As shown in the figure, P1687 has the advantage of immediately supporting existing (or future) IP that do not have a test data register built-in or in a wrapper.  For IP not having the TDR segment included, P1687 has the disadvantage of forcing every chip integration team using the IP to build a test data register within the network and to write the ICL that describes the network. This may increase the possibility of introducing errors. Furthermore, the P1687 retargeting tool will need to analyze and retarget the pattern through any logic, as illustrated above with the top right IP block, between the TDR and the ports of the instrument. If the TDR segment for accessing the IP is built-in, then the IP provider would supply the ICL as well as the PDL. The PDL could then be written to the register fields, and one source of possible integration errors would be eliminated.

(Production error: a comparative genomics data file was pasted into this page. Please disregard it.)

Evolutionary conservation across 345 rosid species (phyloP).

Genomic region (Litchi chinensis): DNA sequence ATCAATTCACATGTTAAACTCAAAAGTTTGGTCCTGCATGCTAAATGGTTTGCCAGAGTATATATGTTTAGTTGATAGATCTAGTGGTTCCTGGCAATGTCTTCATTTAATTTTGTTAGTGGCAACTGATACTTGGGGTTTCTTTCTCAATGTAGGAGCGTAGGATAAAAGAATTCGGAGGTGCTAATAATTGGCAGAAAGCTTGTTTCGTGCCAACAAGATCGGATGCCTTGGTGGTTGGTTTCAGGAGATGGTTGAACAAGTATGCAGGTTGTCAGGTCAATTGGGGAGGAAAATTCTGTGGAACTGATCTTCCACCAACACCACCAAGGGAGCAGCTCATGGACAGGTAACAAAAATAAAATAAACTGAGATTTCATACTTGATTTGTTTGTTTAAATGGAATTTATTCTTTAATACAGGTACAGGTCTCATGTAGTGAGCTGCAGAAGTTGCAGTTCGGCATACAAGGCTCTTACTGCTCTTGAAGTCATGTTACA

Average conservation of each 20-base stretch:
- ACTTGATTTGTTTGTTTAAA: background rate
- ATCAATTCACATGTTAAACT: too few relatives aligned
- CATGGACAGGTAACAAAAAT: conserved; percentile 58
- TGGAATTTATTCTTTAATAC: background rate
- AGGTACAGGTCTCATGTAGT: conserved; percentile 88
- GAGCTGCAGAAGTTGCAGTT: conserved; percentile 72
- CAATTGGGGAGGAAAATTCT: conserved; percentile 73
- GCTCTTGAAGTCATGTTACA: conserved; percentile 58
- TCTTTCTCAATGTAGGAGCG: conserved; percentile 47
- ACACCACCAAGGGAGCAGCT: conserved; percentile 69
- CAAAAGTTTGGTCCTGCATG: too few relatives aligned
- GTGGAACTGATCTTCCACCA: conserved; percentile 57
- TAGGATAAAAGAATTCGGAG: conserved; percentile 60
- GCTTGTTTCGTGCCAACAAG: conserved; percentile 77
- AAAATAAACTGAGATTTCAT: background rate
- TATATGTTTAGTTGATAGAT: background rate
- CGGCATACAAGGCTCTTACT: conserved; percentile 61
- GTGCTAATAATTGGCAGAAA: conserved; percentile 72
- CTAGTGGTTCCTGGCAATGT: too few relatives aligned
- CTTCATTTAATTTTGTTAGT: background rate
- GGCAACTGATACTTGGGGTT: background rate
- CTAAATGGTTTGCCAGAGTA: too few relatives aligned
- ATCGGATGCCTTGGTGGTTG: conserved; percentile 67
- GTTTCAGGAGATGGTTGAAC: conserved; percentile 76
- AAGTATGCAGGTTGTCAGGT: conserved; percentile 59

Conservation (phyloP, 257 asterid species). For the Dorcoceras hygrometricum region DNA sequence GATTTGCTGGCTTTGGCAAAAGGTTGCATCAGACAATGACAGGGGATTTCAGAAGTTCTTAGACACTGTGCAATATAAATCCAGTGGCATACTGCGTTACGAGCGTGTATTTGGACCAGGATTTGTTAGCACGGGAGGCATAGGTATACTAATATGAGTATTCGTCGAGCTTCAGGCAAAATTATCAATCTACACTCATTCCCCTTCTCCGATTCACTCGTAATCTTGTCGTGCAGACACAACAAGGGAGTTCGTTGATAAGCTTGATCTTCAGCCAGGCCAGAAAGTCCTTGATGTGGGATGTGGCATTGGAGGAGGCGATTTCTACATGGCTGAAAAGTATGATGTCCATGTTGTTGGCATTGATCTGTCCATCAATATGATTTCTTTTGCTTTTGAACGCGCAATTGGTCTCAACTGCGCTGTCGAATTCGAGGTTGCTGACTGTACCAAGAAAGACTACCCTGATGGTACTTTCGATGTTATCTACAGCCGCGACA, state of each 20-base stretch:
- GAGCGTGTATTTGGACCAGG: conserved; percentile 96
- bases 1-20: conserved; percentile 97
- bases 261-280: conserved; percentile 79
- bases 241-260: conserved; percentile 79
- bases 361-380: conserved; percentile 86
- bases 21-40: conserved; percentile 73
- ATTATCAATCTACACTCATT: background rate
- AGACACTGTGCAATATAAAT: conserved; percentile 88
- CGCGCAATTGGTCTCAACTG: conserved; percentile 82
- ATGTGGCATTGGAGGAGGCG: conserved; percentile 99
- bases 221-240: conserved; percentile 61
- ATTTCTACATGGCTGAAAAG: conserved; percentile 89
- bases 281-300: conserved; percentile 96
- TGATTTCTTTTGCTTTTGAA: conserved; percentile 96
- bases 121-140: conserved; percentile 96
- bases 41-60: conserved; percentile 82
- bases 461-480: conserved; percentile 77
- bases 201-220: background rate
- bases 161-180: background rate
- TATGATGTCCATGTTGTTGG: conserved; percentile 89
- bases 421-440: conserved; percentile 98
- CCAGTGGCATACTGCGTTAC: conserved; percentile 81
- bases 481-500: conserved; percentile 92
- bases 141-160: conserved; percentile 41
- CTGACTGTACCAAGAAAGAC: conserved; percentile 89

The structural documentation of either standard can provide any desired level of detail of test data register fields or instrument ports. If a TDR segment is supplied, full documentation could include the number of bits and position of each appropriate field in a register segment, even if the bits are not contiguous.  Fields or ports that are reserved for proprietary purposes can be listed as reserved or even left undocumented.  Also, legal, illegal, and reserved values to be written to or read from the fields or ports can be defined and given names for convenience.  Where desired, 1149.1-2013 also allows constraints. A constraint is checked by software prior to scanning a register to prevent illegal values or combinations of values from being scanned to a TDR, whereas P1687 has no such function.

With this type of fully described structural documentation, the procedural documentation becomes a matter of writing or reading named values to and from named fields or ports.  It is not necessary for the PDL writer to know all the details of the register network, location of fields or ports within the network, or even the binary values being written and read.  This makes it easier to think about the problem and define the proper solutions. This type of higher level test stimulus can then be applied with automated tools leveraging either of the new standards.